Yang, M. et al. Catalytically active Au–O(OH)x– species stabilized by alkali ions on zeolites and mesoporous oxides. Science 346, 1498–1501 (2014).

  43. 43.

    Yang, M. et al. A common single-site Pt(II)–O(OH)x– species stabilized by sodium on “active” and “inert” supports catalyzes the water-gas shift reaction. J. Am. Chem. Soc. 137, 3470–3473 (2015).

  44. 44.

    Chen, M. S., Cai, Y., Yan, Z. & Goodman, D. W. On the origin of the unique properties of supported Au nanoparticles. J. Am. Chem. Soc. 128, 6341–6346 (2006).

  45. 45.

    Ouyang, R. & Li, W.-X. Adsorbed CO induced change of the adsorption site and charge of Au adatoms on FeO(111)/Ru(0001). Chin. J. Catal. 34, 1820–1825 (2013).

  46. 46.

    Fu, Q. et al. Interface-confined ferrous centers for catalytic oxidation. Science 328, 1141–1144 (2010).

  47. 47.

    Chen, G. et al. Interfacial effects in iron–nickel hydroxide–platinum nanoparticles enhance catalytic oxidation. Science 344, 495–499 (2014).

  48. 48.

    Hickman, D. A. & Schmidt, L. D. Production of syngas by direct catalytic oxidation of methane. Science 259, 343–346 (1993).

  49. 49.

    Ayabe, S. et al. Catalytic autothermal reforming of methane and propane over supported metal catalysts. Appl. Catal. A 241, 261–269 (2003).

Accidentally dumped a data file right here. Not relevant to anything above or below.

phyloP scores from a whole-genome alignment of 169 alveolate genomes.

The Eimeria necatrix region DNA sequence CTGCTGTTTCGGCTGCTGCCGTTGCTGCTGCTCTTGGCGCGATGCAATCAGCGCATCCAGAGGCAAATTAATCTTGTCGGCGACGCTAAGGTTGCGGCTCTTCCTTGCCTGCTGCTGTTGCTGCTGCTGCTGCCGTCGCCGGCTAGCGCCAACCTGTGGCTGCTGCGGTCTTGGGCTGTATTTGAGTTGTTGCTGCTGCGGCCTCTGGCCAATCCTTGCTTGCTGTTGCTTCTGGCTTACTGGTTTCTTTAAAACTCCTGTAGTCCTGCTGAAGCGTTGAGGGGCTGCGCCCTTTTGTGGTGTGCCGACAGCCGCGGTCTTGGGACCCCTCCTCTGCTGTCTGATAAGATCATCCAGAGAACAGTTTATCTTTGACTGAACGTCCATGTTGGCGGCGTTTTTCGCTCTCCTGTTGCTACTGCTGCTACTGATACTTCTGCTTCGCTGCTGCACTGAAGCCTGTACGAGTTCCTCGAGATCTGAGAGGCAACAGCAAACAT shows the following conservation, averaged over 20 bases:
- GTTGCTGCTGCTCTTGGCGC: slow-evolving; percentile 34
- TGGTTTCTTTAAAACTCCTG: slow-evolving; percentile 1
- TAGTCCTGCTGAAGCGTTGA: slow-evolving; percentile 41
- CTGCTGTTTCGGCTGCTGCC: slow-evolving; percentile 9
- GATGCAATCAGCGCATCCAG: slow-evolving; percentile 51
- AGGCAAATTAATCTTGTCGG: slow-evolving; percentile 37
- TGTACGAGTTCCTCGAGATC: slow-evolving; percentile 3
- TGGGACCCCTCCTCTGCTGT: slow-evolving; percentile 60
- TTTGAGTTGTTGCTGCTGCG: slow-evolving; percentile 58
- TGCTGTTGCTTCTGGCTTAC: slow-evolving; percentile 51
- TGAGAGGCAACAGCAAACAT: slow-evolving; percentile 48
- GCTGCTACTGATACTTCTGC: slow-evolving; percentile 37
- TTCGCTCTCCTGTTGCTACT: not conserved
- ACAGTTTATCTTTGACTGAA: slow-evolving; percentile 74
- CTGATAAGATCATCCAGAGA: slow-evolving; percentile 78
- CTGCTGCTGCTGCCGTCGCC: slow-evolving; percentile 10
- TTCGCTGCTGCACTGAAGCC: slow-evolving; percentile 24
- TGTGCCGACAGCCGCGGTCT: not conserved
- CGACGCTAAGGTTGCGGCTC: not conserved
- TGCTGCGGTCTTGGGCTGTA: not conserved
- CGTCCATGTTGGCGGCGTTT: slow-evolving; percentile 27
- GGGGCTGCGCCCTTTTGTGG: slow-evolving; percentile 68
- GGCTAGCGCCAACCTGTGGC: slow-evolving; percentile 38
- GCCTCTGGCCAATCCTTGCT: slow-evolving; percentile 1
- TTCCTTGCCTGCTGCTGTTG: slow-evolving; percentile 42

50. 50.

    Carrasquillo-Flores, R. et al. Reverse water-gas shift on interfacial sites formed by deposition of oxidized molybdenum moieties onto gold nanoparticles. J. Am. Chem. Soc. 137, 10317–10325 (2015).

Download references

Acknowledgements

This work is supported by the National Key Research and Development Program of China (2018YFB060128) and National Natural Science Foundation of China (91645105, 91634201 and 21720102001). L.W. gratefully acknowledges the Natural Science Foundation of Zhejiang Province (LR18B030002). B.C.G. acknowledges financial support from the US Department of Energy, Office of Science, Basic Energy Sciences (grant DE-FG02-04ER15513). H.Z. acknowledges financial support from the Carl-Zeiss-Stiftung. The work reported in this paper is protected by Chinese patents (application numbers 201610342078.0 and 201610341082.5).

Author information

Affiliations

  1. Key Laboratory of Applied Chemistry of Zhejiang Province, Zhejiang University, Hangzhou, China